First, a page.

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Windsurfing with disabilities is challenging, but the barriers are being broken down with new programs and developments, the RYA tell us more.

Words & Photos  RYA

For those of us who are passionate about windsurfing, it’s fantastic to hear it’s becoming an increasingly popular activity for people of all ages and abilities. Over the past few years, the majority of barriers which have previously prevented people with disabilities from experiencing windsurfing have now been removed. Whether it be mobility issues, amputees, visually or hearing impaired individuals or people with learning disabilities, all abilities are now being catered for at clubs and centres across the UK. RYA Sailability Disability Development Officer and windsurfer Sarah Sibley has been researching how the sport is becoming more accessible. “With no need for special adaptations or costly equipment, it’s easier than you think to get out on the water. Many windsurfers have learnt to adapt to their disabilities and many windsurfing instructors and clubs throughout Britain have found innovative ways to accommodate everyone into their sessions. This ensures that if someone with a disability wants to windsurf, they will find a way to make it happen,” Sarah commented.

Windsurfing magic

One club that has done just that is Docklands Sailing and Watersports Centre in London who have opened up a new world for nine year old Sonny. Sonny has cognitive and peripheral vision issues and when his mum Laura wanted to find an activity that could help her son become more independent and develop self-awareness and confidence, she didn’t imagine it would be windsurfing. She explains: “I wanted Sonny to become more ‘free’ and able to do something that takes him away from dependency on myself and others. To find a way for him to build his personal inner strength as well as physical strength. I feel being close to nature builds inner strength. Sonny can’t follow the rules of a game, but with watersports there’s a natural understanding of the immediate environment he can tune in to.” His instructor James Hardy also plays a huge part in this and tailors the sessions to specifically suit Sonny’s needs. Laura continues: “Sonny loves boundaries, real and perceptual, and likes to be challenged so long as he feels safe. James has great natural understanding, care and ability to work around Sonny’s difficulties. There is great forward planning with Sonny’s time slots and consideration is given to the fact he can get overwhelmed, so starting with one-on-one sessions at quiet times put him more at ease. There’s also planned goal-setting, with the aim for his integration, when it’s right, into small group learning. The strategy is discussed and planned and James has excellent communication skills. He just gets it!”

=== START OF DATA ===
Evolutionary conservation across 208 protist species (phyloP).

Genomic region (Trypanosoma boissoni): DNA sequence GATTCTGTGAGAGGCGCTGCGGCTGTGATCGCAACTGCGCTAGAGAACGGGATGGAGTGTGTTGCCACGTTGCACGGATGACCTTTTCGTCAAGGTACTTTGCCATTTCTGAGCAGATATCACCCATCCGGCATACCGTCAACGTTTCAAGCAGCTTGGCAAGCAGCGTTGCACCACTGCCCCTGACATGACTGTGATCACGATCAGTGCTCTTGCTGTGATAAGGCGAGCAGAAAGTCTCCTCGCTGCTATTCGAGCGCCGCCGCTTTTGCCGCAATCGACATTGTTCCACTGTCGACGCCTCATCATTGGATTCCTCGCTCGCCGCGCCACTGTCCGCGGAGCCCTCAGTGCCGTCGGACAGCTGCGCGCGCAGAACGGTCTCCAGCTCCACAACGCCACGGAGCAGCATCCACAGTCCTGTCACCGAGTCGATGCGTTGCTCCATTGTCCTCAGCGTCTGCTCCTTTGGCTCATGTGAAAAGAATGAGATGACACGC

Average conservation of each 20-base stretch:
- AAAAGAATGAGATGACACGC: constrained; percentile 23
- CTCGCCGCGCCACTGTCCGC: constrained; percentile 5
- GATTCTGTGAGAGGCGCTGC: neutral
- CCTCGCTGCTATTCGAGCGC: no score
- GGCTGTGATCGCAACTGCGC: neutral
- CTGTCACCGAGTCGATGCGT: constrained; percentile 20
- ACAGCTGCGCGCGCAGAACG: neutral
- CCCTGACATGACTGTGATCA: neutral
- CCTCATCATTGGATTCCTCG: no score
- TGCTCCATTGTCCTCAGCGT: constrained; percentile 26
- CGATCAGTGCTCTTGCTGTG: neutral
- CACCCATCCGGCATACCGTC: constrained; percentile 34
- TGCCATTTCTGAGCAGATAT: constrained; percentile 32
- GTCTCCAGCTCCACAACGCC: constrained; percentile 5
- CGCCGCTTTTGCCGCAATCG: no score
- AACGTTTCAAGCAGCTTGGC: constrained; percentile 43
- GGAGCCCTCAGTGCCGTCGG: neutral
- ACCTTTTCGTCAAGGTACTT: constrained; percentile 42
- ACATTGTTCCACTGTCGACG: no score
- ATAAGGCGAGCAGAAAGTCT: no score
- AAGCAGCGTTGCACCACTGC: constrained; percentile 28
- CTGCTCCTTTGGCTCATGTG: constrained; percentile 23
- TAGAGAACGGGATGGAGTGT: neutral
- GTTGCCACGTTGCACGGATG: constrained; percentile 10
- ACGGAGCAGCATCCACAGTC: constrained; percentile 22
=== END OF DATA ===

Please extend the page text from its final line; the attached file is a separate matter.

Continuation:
Sonny is now a regular at the centre and those close to him can absolutely see that the sport is having a really positive effect on him. “It took time for Sonny to be able to listen to and trust someone other than family. But there’s been an unreal amount of improvement in many ways – physical strength, stamina, social skills, focus and being able to question. Most of all his confidence has improved so much and he’s more self-aware and self-assured. It’s magic. The muscle feedback when windsurfing also helps his OT and proprioception difficulties,” Laura explains. Next step for Sonny will be owning his own kit – possibly an inflatable board which can be taken on holiday with his family. “The next stages are to probably introduce more skills and strength, so perhaps doing more and creating waves and more challenging scenarios on the board. The benefits are so visible we’re keen to offer Sonny more opportunities to pursue his newfound love of wind and water,” concludes Laura. His instructor James also believes there’s plenty more for Sonny to discover: “He’s got windsurfing down to a T and is trying a few ankle drags and other basic freestyle moves. His favourite bit is catching a gust and moving as fast as he can go. Next we’ll move on to some simple downwind steering. Further down the line we’re looking to get him involved with other children in more of a group session. I’ve also thought about trying to make some type of tandem windsurf board from what we have at the centre so he and I could windsurf together to maybe help his learning.”

Continuing to grow

RYA Sailability is about getting people of all abilities on the water, enjoying the freedom and buzz of windsurfing and sailing. There are over 200 accredited Sailabiliy sites across the UK and many are fully equipped with hoists, launching ramps, specially adapted changing rooms and qualified instructors.
“Sailability’s ethos is about removing barriers and we are really excited about the developments in the sport. We are currently making plans to ensure that windsurfing continues to be available as an option for everyone,” Sarah explained. We’d love to hear from you if you know of any disabled windsurfing activity happening, whether it’s adapted equipment, a teaching method or an inspirational story. Email Sarah at [email protected]

If you’d like to find out more about RYA Sailability and the options to get out on the water visit www.rya.org.uk/sailability

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